The drawbacks of unschooling are few, but they do exist. School-age children not old enough to stay home alone, so parents need childcare if they work and their children are under age 12. Also, children’s interests may emerge at odd times – such as wanting to learn how to build a birdhouse at 11pm – and it can be tempting to put it off rather than encourage the learning, because we know that learning is not contained to a certain time period in the day. Children’s wide interests may mean enrolling in classes that require driving all over the city, and the supplies of hobbies create a mess throughout the home, instead of being contained at school. Another drawback is that many people do not understand child-determined unstructured learning and assume that unschooling means uneducated, and might report families to social services for neglect.
Is unschooling evidence-based? Institutions treasure what we can measure, and in the absence of standardized test results in home education, it is difficult to provide systematic evidence that unschooling works. Anecdotal evidence is plentiful. If one talks to families of unschoolers, one will hear how well the children have grown in confidence, direction and education.
Many unschoolers don’t experience their first classroom environment until university or community college, and they do just fine. In fact, they thrive, because they have had the practice of owning their learning all their lives, unlike their cohorts who have just been released from 12 years of being strictly monitored and directed by their parents and teachers.
Two of the best studies in unschooling are the existence of the Sudbury Valley school in the USA, which has existed since 1968, and the Summerhill school in the UK that was established in 1921.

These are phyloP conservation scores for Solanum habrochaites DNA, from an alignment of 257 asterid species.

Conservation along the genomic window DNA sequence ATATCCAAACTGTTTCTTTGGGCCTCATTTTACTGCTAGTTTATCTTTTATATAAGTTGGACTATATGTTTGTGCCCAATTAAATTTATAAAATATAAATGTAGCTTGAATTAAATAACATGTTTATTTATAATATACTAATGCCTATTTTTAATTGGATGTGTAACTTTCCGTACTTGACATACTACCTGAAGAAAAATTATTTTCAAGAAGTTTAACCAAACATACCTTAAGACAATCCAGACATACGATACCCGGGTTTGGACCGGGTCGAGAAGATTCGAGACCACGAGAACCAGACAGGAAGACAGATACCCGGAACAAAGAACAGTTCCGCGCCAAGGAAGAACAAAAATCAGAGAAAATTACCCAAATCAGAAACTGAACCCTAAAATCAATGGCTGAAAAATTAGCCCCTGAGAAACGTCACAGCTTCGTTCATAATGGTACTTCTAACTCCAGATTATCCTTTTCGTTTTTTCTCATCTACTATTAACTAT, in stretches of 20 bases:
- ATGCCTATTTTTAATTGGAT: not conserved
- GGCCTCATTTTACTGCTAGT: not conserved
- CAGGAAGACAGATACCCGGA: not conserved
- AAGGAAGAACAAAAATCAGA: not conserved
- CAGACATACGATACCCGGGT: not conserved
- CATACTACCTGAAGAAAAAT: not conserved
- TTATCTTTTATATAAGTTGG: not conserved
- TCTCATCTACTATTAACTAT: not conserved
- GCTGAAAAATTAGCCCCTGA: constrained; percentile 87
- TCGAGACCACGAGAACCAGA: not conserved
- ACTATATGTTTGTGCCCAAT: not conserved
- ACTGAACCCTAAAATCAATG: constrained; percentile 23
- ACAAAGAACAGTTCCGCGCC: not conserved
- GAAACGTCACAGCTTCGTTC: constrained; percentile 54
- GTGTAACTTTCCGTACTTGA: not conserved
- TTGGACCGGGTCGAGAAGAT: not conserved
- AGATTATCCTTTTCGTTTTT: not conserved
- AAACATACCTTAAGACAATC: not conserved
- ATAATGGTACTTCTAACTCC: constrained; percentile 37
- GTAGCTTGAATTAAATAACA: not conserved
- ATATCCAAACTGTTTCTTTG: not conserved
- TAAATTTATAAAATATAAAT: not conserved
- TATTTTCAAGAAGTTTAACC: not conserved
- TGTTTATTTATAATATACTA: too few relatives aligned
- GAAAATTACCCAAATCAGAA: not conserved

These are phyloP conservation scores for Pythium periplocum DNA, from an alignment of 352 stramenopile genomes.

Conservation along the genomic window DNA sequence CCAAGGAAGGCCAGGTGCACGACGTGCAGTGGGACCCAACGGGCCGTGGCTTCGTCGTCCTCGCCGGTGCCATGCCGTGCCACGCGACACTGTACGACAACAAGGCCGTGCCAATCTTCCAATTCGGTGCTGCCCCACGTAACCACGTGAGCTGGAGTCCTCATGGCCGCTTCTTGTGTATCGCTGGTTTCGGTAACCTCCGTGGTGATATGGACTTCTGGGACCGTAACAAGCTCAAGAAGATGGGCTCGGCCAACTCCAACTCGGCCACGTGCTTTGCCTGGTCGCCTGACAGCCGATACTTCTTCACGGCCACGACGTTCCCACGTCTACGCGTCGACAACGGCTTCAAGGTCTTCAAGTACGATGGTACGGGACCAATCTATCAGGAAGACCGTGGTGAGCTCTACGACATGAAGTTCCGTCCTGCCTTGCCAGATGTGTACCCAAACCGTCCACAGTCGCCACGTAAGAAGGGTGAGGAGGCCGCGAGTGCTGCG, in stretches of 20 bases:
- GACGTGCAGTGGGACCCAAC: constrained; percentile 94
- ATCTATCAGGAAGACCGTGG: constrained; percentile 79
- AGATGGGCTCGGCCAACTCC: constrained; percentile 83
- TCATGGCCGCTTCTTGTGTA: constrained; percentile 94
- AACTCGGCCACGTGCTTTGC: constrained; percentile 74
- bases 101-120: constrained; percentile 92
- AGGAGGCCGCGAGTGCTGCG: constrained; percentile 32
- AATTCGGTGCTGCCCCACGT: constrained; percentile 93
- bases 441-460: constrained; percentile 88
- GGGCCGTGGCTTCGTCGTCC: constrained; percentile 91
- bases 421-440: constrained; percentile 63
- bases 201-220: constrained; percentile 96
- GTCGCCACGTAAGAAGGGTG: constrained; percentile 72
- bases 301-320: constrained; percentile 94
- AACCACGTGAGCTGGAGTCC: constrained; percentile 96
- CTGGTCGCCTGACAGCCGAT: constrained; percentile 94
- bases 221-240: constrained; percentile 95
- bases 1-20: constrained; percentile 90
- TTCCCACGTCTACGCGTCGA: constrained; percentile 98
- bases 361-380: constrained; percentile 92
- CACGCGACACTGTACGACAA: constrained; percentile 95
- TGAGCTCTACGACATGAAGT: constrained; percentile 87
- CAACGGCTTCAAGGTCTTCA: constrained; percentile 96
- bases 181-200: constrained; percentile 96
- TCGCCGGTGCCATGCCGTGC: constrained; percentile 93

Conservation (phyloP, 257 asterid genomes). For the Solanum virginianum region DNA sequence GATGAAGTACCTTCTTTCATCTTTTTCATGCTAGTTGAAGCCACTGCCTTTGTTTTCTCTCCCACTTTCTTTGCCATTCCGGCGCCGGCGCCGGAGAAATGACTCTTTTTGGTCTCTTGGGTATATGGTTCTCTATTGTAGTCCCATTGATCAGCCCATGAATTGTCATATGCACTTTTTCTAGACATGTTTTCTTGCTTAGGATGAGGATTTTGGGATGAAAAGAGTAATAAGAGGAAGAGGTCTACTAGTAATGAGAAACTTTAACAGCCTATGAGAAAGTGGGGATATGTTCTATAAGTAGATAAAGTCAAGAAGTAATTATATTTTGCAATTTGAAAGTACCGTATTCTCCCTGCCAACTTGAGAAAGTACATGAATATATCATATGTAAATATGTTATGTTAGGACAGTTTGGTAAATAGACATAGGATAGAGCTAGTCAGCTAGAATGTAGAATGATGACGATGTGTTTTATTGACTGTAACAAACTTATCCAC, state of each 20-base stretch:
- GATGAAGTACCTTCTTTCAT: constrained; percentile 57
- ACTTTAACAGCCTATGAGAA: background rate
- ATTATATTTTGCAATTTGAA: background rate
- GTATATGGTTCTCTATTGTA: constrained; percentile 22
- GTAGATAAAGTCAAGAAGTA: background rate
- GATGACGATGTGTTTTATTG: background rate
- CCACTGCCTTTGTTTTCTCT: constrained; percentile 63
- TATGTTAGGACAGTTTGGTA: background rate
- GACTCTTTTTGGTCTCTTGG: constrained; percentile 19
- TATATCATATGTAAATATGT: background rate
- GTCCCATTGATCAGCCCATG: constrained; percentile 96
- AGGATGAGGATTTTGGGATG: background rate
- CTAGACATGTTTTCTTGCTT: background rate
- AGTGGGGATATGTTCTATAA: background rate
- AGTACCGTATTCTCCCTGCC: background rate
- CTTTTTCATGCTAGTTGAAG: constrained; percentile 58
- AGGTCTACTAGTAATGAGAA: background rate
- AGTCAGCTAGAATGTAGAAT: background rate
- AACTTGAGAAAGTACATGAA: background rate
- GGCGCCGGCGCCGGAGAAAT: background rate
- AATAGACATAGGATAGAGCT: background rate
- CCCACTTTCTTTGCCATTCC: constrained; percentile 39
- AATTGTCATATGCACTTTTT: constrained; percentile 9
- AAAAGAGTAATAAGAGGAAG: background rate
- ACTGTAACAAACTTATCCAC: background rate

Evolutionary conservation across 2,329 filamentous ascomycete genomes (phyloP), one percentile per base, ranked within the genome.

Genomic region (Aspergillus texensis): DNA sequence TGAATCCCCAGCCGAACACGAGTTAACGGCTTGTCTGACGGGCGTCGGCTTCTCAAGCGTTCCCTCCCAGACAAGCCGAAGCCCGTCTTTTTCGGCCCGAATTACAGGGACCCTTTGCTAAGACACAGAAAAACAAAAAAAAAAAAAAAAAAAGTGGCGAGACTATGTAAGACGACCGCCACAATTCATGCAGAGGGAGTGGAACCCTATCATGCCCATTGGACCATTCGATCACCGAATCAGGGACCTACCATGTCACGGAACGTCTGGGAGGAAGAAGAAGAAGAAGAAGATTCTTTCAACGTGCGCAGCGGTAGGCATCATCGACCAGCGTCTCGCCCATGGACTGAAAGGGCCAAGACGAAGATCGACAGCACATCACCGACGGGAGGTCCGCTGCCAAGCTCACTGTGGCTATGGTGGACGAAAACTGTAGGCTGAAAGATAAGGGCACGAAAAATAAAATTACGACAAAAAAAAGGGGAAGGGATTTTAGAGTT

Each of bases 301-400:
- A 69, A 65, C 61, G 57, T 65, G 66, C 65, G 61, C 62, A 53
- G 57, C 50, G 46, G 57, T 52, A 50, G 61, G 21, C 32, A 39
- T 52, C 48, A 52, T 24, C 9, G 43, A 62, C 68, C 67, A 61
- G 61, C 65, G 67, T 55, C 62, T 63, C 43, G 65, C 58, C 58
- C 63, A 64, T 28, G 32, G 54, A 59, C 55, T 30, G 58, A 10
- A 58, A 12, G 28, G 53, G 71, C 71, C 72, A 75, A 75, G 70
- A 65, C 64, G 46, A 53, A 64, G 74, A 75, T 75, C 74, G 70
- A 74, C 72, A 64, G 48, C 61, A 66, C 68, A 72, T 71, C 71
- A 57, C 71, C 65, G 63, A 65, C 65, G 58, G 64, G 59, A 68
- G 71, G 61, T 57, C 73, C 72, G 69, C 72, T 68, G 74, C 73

Both promote the self-determined education philosophy within the physical building and administration of a school. The Altschool micro-school philosophy that started in San Francisco in 2013 is another new school that parallels the personalized, child-directed learning that is prominent in unschooling, but requires hefty tuition fees. Even when Summerhill faced the threat of closure multiple times, governments couldn’t find enough evidence that children were not learning, and the school continues to produce well-educated, self-determined learners.
How do you unschool your child? It’s pretty simple; live your life, and be attentive to what your learner wants to do. Let the child lead and you follow. If your child wants you to read a book, read her a book. If she wants to play a game, play a game. If she wants to build a dollhouse, help her get the materials and build it together. If she wants to do it herself, let her. If she wants to see a movie, buy tickets and go. Travel, explore, build, work, volunteer, and point out things you find exciting. Share your love of knowledge and curiosity. Of course, you have needs too, so if you have an appointment and can’t show your children how to make slime at that moment, absolutely postpone it. But be sure to come back to it.
What would a typical unschooling day look like? Imagine a Saturday morning in July. The family gets up one at a time, when everyone has had enough sleep. Some members might gravitate toward the computer while others may start with breakfast. Some families ban all screens while some families have no screen limits. A typical day might involve a part-time job (either the parents’ or a teen’s), volunteer work, attending a concert, play or presentation. It would involve a lot of free play, board games, working on a project, cleaning the house, and/or socializing with their friends.